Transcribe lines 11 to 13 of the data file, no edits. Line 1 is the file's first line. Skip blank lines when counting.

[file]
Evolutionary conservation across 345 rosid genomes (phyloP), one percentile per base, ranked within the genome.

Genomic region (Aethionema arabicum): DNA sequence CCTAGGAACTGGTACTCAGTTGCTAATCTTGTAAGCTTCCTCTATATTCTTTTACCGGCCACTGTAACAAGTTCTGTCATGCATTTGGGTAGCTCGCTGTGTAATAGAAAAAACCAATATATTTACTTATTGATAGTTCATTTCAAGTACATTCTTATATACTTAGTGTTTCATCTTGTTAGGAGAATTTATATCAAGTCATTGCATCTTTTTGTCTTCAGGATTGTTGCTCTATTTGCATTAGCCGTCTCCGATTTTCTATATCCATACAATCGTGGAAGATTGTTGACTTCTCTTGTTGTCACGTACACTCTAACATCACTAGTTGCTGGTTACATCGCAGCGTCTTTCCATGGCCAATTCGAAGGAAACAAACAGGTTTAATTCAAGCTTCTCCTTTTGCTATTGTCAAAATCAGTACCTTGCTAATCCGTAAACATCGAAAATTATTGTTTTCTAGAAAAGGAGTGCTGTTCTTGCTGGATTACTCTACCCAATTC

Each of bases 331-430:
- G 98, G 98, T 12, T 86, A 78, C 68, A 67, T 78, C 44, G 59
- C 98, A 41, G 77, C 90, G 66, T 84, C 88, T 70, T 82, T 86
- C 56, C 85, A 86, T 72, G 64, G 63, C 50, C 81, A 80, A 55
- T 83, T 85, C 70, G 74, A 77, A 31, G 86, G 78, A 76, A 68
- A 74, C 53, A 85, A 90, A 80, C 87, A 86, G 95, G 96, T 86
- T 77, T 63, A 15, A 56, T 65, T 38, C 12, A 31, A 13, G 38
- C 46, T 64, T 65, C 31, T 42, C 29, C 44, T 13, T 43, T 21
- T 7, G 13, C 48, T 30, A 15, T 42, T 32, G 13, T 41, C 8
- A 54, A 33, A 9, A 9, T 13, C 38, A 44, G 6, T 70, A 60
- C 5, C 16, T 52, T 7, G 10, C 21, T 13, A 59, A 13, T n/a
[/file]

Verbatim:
- T 7, G 13, C 48, T 30, A 15, T 42, T 32, G 13, T 41, C 8
- A 54, A 33, A 9, A 9, T 13, C 38, A 44, G 6, T 70, A 60
- C 5, C 16, T 52, T 7, G 10, C 21, T 13, A 59, A 13, T n/a